Sunday, April 16, 2006

simulated particle decay from the Higgs boson
done by the ATLAS detector

First predicted in 1963 by the British physicist Peter Higgs, after a walk in the Scottish mountains, the Higgs boson is now commonly referred to as The God Particle.

This is how physicist Simon Hands explains it:

"The Higgs boson is an undiscovered elementary particle, thought to be a vital piece of the closely fitting jigsaw of particle physics. Like all particles, it has wave properties akin to those ripples on the surface of a pond which has been disturbed; indeed, only when the ripples travel as a well defined group is it sensible to speak of a particle at all. In quantum language the analogue of the water surface which carries the waves is called a field. Each type of particle has its own corresponding field….We believe the Higgs field is responsible for endowing virtually all the matter we know about with mass."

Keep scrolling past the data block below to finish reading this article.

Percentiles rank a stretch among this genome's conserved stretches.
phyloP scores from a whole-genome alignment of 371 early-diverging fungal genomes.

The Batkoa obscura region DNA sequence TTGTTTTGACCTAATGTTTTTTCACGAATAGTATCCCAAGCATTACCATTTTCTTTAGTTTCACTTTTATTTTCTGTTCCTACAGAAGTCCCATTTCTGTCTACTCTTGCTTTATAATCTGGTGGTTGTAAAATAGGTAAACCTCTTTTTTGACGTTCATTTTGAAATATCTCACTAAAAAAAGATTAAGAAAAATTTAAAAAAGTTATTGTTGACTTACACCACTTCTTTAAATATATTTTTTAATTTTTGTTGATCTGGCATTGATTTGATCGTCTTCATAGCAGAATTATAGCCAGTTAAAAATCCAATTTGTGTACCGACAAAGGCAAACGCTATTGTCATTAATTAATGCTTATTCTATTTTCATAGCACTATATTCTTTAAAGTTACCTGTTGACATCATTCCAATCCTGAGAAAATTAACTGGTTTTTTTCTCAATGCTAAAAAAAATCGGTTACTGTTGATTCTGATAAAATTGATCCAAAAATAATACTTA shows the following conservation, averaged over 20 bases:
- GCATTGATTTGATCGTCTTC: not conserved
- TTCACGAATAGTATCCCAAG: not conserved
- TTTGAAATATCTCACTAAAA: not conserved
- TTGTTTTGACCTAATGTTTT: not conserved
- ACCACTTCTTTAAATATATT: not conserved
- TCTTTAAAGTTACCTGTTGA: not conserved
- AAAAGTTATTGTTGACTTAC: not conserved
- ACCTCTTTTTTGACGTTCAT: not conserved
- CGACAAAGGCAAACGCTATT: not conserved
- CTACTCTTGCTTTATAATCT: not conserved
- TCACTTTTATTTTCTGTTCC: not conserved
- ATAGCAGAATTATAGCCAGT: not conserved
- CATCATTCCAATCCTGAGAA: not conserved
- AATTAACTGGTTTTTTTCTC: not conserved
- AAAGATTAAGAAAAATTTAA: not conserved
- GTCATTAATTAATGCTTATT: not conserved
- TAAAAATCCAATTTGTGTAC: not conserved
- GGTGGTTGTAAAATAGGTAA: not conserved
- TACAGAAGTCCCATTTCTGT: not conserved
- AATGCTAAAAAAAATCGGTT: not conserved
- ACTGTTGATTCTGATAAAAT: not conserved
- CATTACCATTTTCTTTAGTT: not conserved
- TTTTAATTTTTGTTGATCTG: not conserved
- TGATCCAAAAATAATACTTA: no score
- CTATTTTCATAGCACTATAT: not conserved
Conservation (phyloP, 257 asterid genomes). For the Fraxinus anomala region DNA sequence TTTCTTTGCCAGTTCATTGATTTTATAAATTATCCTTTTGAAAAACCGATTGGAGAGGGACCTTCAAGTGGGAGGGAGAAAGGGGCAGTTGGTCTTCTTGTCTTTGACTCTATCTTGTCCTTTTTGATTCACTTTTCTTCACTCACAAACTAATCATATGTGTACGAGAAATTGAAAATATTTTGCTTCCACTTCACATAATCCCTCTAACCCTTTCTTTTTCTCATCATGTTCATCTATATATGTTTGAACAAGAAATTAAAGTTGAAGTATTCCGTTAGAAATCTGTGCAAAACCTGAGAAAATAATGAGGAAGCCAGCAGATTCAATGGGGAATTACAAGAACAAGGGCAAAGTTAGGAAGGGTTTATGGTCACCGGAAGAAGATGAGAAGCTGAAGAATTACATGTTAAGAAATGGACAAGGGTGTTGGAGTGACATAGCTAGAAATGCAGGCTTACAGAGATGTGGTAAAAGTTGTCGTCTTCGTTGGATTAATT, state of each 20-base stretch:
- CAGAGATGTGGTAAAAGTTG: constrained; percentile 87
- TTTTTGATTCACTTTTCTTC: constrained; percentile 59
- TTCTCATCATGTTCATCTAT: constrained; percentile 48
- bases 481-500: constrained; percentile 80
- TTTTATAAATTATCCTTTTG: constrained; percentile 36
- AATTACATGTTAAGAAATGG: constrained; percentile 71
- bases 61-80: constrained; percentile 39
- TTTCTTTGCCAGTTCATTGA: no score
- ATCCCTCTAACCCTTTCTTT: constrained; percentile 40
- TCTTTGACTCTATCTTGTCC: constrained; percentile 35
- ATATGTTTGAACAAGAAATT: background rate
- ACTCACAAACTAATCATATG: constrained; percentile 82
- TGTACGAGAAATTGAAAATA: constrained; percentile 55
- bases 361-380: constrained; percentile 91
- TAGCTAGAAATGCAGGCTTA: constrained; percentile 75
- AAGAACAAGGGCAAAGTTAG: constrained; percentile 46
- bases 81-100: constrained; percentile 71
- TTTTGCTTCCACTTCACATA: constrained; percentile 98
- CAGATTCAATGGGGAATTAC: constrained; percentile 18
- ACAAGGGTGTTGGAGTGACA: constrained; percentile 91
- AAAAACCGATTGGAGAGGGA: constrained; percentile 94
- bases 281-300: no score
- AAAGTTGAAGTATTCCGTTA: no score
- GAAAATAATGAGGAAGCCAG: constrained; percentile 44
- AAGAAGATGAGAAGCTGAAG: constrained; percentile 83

In 1993, the UK Science Minister, William Waldegrave, challenged physicists to produce an answer that would fit on one page to the question 'What is the Higgs boson, and why do we want to find it?' You can go here and read a few of the responses.

You can read more about the Higgs boson here, here, and here.